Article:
I’ll start with two quotations from the Bible:
But I say unto you, Love your enemies, bless them that curse you, do good to them that hate you, and pray for them which despitefully use you, and persecute you;
“Vengeance is mine” saith the Lord.
I have been used despitefully and I can tell you that when I finally figured out what had been done to me it was not a pleasant experience. I was filled with hate and it was all I could do to stop myself from doing something which would have landed me in serious trouble with the police. But I was able to restrain myself thankfully and that is why I have (as yet) not been hanged.
Over time (and it took a long time) the feelings of rage subsided and since I had read the Bible (on and off and from time to time) I found myself pondering over the two quotations mentioned above.
Why does the Bible find it necessary to make the first of the above statements. It must have been because being used despitefully is not uncommon to people. Jesus could not have made the statement exclusively for me. He meant it for the entire human race or at least for those who believed in Him.
The second point is that Jesus has told us to Love our enemies. That is something I found difficulty with. I was so filled with rage that I could not see how I could practice this message.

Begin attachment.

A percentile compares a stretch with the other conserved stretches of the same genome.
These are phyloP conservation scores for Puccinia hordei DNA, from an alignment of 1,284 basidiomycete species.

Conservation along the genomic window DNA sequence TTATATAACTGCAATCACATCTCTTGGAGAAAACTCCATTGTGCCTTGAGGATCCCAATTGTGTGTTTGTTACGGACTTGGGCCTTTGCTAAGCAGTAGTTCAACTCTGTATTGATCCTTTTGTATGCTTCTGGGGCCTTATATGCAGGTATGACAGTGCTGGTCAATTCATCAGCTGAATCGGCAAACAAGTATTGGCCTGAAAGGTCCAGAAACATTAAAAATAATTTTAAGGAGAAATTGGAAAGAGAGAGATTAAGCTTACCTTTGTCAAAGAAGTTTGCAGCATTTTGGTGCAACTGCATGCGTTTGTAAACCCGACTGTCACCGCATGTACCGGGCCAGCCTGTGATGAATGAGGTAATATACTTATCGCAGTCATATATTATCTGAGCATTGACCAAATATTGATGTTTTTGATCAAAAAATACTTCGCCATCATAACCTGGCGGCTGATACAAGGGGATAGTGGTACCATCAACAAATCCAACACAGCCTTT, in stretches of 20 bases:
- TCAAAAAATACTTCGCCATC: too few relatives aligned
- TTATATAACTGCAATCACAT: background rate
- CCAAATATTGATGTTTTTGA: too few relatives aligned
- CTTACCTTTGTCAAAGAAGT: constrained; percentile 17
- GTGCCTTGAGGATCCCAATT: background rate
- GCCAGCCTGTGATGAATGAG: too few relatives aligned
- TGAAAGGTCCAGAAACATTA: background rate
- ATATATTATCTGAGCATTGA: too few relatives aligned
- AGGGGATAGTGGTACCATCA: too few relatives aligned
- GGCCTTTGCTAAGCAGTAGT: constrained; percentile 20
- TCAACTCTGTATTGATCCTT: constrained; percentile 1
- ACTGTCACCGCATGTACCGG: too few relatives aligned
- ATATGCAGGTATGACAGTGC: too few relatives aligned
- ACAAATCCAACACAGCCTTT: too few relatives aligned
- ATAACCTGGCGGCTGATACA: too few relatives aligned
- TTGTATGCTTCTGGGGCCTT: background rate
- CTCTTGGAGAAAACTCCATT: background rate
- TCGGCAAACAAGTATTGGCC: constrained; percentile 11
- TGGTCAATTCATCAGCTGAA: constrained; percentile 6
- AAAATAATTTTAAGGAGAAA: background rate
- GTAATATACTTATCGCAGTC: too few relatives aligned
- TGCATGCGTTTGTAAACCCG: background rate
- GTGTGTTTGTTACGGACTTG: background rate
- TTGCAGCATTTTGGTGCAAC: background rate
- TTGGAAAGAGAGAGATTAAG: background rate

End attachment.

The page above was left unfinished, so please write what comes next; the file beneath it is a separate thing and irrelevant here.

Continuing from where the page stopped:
But I was able to do something that may have been second best but which was all that I was capable of: I was able to fight honourably. I told the people who had ill treated me what I thought of them and also that I hated them. I had to fight a battle to get those people out of my life but with God’s grace that happened successfully.
So if you can’t love your enemies try to fight them honourably. Resist not evil is too advanced and difficult a teaching for most of us to follow. It may be useful for those of us (like Mahatma Gandhi) who are trying to be saints but not for worldly people who have families and responsibilities.
The second of the two quotes above says (in effect) do not seek vengeance but rely upon God to deliver justice. I have found practicing this message great comfort and it has made life so much easier for me.
I do not now have to form an opinion about everything unpleasant in life. I do not need to convince myself that I am not at fault. When somebody is rude or just plain vindictive, I do not have to rush to defend my ego. I feel bad for sometime when I am treated badly but I am able to stop myself from dwelling on the incident. God will separate the wheat from the chaff. This is something I cannot do because the world is infinitely complex and I have no access to all the relevant information nor the wisdom to make a sane judgment.
Near death experiences and also the teachings of Tibetan Buddhism inform us that post the death of the physical body (in the Intermediate Bardo of Becoming) a person relives his whole life and also experiences the effect his actions have had on others. So whatever someone has made you feel he (or she) will feel himself in the Bardo after death.
This teaching is (I think) intended to help us stop ourselves from seeking vengeance unwisely. God has created the Universe; He is running it. Let Him get on with the job. It is not as if we have much of a choice. You (and when I say you I mean your conscious ego) cannot digest your food or cause your blood to circulate all by yourself. All that happens through the grace of God. So learn gratitude and humility and stop taking the minor (or even major) unpleasant events in life seriously.
I’ll end here. Please explore this blog for more articles on Politics, Self Help and Spirituality. If you wish to contact me the link is below.